Did you know a female cat can have 2-3 litters a year?
This means just one cat and her offspring can produce up to 400 cats in 7 years, and with so many unwanted litters across the world, it's important to ensure your pet doesn't contribute to the overpopulation problem.
Birth control comes in many forms for cats, from a contraceptive injection - which is applied every 3-4 months - to the surgical method of spaying.
How can I prevent my cat from getting pregnant naturally?
As a caring cat owner, it's normal to wonder what natural options are available for your feline friend. However, the only natural birth control method for your female cat is avoiding male cats altogether during oestrus (their 'season', when mating can occur).
While this may sound straightforward, it can be more complicated to carry out than you may expect. Cats are notorious escape artists, and a female cat in heat can be pretty determined when it comes to finding a mate!
Is there a birth control pill for cats in the UK?
A Queen will go through their first oestrus at 6-12 months of age. While surgical spaying - whereby vets perform an overiohysterectomy - remains the safest option in preventing pregnancy, a birth control pill also exists.
The cat pill contains the hormone Megestrol Acetate, which works by blocking a cat's heat cycles. It must be administered outside of the 'heat' itself and the cat must not be pregnant. Experts recommend a single 2.5mg dose of MA be given once a week, either in liquid or tablet form.
Where can I buy cat birth control pills?
Birth control pills are currently only available in the UK by veterinary prescription. Your vet will want to meet you and your pet, to discuss the options available and to carry out a health check of your cat.
Birth control in this form is available as a liquid or in pill form, which is given by mouth or on your cat's food. For the hormonal treatment to work, it's essential that your cat takes the full dose prescribed, and that there's no risk of another cat consuming the medication.
How much does birth control for cats cost?
The cost of birth control depends greatly on the method used. Natural birth control involves keeping a female cat isolated from male cats, in order to prevent the possibility of pregnancy. While it doesn't come with a cost, it is an unreliable method if there is any risk of the female cat coming into contact with a male.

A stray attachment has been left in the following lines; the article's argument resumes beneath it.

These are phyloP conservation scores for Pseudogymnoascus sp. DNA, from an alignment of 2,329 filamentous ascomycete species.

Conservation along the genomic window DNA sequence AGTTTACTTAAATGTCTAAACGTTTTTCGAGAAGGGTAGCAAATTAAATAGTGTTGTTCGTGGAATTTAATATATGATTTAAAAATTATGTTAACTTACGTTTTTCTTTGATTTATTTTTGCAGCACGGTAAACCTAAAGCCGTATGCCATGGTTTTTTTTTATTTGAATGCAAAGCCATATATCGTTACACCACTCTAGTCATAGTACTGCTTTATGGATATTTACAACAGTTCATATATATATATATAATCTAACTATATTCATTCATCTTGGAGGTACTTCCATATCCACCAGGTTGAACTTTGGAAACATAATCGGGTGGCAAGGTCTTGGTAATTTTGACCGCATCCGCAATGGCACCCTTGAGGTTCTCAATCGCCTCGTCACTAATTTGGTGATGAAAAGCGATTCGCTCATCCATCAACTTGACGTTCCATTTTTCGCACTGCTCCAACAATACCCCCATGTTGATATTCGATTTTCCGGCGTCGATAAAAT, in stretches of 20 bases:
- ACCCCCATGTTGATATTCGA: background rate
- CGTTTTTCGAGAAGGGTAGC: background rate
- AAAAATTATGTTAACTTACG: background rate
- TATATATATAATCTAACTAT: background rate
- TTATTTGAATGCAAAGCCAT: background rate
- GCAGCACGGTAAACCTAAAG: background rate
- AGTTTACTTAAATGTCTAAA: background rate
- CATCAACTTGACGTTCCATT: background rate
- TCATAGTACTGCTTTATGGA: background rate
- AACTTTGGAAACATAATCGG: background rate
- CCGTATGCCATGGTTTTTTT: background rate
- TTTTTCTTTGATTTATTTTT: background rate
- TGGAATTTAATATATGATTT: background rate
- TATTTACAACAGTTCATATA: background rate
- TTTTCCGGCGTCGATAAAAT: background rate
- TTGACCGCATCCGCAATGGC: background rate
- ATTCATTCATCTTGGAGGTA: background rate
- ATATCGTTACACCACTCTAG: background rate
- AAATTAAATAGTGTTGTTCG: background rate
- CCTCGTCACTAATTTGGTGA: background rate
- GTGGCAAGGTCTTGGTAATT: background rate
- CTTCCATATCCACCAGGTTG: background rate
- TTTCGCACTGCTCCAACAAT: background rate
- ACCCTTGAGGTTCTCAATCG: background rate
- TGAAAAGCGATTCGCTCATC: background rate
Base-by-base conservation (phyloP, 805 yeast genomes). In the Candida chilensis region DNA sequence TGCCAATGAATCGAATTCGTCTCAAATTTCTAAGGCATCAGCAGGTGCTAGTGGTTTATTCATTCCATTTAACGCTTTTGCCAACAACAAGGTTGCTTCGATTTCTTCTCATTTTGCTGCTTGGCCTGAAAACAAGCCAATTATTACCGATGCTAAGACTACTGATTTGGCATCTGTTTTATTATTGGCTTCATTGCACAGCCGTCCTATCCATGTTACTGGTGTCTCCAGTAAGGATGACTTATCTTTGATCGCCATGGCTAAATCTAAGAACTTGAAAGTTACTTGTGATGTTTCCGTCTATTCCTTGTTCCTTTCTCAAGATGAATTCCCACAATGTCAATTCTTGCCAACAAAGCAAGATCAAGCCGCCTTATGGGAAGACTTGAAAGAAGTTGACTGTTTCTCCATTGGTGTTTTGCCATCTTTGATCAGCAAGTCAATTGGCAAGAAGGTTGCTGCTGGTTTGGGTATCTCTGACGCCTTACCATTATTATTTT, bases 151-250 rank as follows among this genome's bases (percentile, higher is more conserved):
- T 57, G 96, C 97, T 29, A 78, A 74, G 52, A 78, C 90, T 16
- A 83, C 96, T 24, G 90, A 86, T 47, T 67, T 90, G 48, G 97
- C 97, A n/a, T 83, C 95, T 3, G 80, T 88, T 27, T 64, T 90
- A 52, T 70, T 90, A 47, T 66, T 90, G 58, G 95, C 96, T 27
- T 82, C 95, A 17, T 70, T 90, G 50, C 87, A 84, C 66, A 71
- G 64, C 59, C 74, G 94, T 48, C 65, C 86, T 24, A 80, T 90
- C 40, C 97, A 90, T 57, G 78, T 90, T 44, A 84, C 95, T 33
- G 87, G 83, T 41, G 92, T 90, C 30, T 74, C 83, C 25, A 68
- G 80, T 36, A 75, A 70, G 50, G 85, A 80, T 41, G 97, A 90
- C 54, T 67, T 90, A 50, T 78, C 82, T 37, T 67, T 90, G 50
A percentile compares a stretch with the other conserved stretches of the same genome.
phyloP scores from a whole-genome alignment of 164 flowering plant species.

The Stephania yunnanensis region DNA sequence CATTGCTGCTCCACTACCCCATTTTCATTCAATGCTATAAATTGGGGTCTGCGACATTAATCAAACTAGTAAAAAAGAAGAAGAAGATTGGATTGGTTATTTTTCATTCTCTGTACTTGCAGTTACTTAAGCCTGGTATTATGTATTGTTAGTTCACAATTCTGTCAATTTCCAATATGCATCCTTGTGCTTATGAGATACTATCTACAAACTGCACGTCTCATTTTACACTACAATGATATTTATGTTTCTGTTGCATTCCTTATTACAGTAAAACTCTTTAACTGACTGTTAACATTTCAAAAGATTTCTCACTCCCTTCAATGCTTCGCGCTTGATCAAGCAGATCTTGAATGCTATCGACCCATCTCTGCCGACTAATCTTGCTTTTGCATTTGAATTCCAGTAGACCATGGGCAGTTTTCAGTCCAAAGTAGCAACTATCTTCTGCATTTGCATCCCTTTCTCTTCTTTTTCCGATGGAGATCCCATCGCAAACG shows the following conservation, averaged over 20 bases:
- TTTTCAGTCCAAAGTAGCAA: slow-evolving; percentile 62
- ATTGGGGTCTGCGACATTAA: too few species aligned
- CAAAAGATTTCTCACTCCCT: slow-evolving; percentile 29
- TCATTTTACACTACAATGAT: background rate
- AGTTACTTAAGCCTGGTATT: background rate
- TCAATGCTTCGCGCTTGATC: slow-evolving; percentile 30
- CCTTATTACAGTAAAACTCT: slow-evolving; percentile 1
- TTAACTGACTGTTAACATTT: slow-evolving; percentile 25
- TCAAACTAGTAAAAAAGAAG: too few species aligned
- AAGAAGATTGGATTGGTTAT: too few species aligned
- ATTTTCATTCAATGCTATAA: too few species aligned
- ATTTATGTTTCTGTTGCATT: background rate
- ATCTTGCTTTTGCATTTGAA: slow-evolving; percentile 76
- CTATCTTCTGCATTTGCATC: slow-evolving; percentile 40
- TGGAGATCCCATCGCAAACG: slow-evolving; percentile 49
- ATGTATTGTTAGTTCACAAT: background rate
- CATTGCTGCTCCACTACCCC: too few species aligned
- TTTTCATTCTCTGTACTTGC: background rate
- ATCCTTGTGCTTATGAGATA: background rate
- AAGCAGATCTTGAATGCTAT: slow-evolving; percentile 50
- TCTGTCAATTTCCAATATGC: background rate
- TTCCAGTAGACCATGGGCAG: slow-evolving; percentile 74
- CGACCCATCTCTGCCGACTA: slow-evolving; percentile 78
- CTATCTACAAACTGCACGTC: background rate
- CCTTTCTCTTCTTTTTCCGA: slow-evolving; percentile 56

The cost of the birth control pill and of having your cat spayed will vary based on the veterinarian you choose. The cat birth control is only available in the UK by veterinary prescription, and following a consultation.
Should I administer my cat's birth control in their food?
Administering the cat birth control pill by mouth can be complicated, and it runs the risk of your pet spitting it out as soon as they're out of sight. Another option is to administer the treatment on food, either by requesting the liquid form or by crushing the tablet into a powder.
Using only a small amount of a food your cat loves, mix the medication in thoroughly and watch over them as they eat it. If they leave an empty plate, you'll know they've received the correct dose. Be sure to check no other cats in your home can get to the food at the same time, or you run the risk of your cat's oestrus cycle continuing.
Is the birth control pill safe for my cat?
As with any kind of hormonal treatment, there are certain risks associated with this form of pregnancy prevention, and for this reason experts do not recommend the pill is used as a long-term solution.
Cat birth control pills have been associated with the following health concerns:
- Weight gain, due to an increased appetite
- Breast mastosis
- Uterine infections
- Mammary tumours. These have been found to be cancerous in up to 90% of cases.
- Diabetes Mellitus
- Pyometra - an infection of the uterus. This is usually a surgical emergency requiring immediate treatment.
While these side effects may not present for all cats, it's important to be aware that the cat birth control pill does not come without risk. This is why you will need to seek veterinary advice before deciding if this is the best option for your feline friend.